Here are some excerpts from here pre-tournament press conference. It starts boring but gets better as it goes on.
Q. At this stage in your career, would you consider it a bigger accomplishment to win an LPGA event or make the cut on the PGA TOUR?
MICHELLE WIE: Well, I'll tell you after I do both (laughter).
Q. What do you have to say to the young females that you've captivated? You've got a lot of following out here. What do you have to say about being a role model for so many young women out there?
MICHELLE WIE: Well, I don't know if I'm a role model, but I think it's awesome that more and more young girls are starting to play the game. I just think that if golf is really what you want to do, then do what you want to do. You don't really have to follow any, I guess, rules. You don't have to do what other people do. They don't actually have to follow my footsteps, they just have to do what they want to do.
Q. Kind of a follow up on the role model question, there's a youth golf clinic out there today. What would be some of your advice for young kids that want to be serious about pursuing golf as a career?
MICHELLE WIE: Well, they're just kids. I mean, one day you want to be an astronaut and another day you want to be a firefighter. You never know what you want to do with your life. Golf is just a game. Enjoy it. I mean, I think kids should really start getting serious when they're in their teens. I mean, when they're kids, go out and have some fun, play with your friends. That's what I did, too. I mean, obviously when you're getting serious playing the junior tournaments, obviously that's when you have to practice.
I mean, golf is still a game. You just have to have fun. I don't think you should see golf as a career. I don't see golf as a career for me, it's just a game.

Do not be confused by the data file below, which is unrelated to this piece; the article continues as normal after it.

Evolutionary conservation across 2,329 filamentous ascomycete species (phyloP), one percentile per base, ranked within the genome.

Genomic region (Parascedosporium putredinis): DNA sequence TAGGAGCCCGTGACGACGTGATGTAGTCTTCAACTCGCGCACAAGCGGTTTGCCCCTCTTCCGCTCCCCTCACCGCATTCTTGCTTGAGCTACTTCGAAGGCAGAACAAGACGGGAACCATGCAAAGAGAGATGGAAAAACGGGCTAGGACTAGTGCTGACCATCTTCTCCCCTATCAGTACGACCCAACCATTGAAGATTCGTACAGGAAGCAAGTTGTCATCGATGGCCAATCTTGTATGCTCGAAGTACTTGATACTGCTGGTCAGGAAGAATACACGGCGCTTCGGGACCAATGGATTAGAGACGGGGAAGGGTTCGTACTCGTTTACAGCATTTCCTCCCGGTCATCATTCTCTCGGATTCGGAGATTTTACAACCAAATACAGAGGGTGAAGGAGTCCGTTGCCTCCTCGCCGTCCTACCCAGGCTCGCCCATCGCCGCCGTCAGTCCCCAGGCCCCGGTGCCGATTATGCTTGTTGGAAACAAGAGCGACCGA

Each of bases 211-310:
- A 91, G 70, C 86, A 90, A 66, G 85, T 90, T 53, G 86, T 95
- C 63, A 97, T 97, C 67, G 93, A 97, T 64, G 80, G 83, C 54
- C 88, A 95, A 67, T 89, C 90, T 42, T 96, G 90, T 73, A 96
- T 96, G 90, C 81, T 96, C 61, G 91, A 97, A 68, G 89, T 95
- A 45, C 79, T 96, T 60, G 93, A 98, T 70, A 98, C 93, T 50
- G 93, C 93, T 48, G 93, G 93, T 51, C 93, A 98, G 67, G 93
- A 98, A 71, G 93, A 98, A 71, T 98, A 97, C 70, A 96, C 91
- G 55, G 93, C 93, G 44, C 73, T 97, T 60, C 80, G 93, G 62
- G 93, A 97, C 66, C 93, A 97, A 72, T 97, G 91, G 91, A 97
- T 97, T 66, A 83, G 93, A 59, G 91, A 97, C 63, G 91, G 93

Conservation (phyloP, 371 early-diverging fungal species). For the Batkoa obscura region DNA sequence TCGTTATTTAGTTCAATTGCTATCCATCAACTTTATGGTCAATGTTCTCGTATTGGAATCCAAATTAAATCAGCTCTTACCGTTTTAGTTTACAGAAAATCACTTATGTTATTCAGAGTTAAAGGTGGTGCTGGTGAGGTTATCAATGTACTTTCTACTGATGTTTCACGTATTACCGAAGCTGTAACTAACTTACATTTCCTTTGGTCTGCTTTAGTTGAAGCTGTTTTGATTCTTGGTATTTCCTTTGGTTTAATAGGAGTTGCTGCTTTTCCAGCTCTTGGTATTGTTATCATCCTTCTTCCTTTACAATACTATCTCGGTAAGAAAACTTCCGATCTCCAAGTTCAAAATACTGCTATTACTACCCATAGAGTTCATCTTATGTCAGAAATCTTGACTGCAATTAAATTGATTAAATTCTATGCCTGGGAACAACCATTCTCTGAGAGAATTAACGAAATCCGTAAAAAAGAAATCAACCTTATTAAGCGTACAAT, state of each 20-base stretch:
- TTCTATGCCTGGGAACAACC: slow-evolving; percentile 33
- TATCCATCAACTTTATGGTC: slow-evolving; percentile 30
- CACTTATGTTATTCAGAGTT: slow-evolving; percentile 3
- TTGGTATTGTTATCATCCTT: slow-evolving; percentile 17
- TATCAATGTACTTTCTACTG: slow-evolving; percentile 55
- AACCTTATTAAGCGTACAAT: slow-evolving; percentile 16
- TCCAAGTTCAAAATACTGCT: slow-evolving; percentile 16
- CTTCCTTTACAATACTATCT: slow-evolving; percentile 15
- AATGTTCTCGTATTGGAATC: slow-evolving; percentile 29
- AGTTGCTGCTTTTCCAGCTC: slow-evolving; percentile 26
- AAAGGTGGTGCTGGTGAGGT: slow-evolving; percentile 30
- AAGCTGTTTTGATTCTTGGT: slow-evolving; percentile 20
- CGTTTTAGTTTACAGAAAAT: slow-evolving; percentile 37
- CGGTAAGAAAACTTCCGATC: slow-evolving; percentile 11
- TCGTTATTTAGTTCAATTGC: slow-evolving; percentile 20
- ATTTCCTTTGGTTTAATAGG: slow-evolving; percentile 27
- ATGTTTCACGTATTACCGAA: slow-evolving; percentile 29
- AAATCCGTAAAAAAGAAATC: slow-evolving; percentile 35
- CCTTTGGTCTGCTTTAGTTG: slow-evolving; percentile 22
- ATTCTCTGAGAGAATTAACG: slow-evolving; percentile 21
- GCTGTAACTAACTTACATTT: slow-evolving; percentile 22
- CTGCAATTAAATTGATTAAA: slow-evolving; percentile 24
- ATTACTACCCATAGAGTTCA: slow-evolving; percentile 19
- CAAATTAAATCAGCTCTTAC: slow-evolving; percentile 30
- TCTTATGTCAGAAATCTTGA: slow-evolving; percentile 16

Q. How much has your game changed from when you were here last year until now?
MICHELLE WIE: Hopefully I've gotten better. I think I've gotten a lot more consistent. My putting feels pretty good, and I've been working a lot on my swing, consistency of my game, and hopefully I've become a little bit more mature than last year.
Q. People have said that they expect you or anticipate you to make the cut this year, whereas last year it might have been a pleasant surprise. Do you feel a shift in expectations this year?
MICHELLE WIE: A lot of people have expectations of me and I have my own expectations of what I want to do or accomplish. I'm not going to think about this the cut this year. I really want to play well and maybe go to the British Open. If I go to the British Open, then I've made the cut (laughter).
Q. Earlier today Sean said that he thinks you're extremely talented and that you definitely belong here, but he said he thought you should win a tournament on the LPGA Tour before coming here. How do you respond to that?
MICHELLE WIE: It's not like I'm a full time member of the LPGA or a full time member of the PGA. I'm just still trying to figure out what I want to do and doing what I want to do, and obviously I want to win an LPGA tournament and I want to play in PGA tournaments. I feel like I'm having a really good balance right now of playing men's events and women's events, and I know that a win on an LPGA event will come. I just want to do what I want to do, and that's always been my kind of motto. I'm just going to do what I want to do and not really follow anything.
Q. You finished in the Top 5 in five of the last six majors on the LPGA Tour. What have you taken from those experiences that you feel eventually will help you reach your goal of winning on the LPGA Tour?
MICHELLE WIE: Well, I've been really I really had a chance to win in every single one of those majors, and I feel like every single time I'm learning how to win. I'm learning how to handle that kind of like last round pressure going into the last couple of holes, and I feel like it really showed at the U.S. Open where I really felt like I made some smart moves. I made pars, even though you never really know in a U.S. Open, and I felt like I played really smart.
I learned a lot from the majors, from the Kraft. I learned a lot in the McDonald's and the British Open. It's just being able to go in the last couple of holes, being able to win, I think it's an amazing thing.
Q. Whenever you look back on John Deere last year, do you feel like you let one get away, or do you learn something from the specific experience of being 3 over on the two holes on your back nine? Do you reflect what you might have done differently?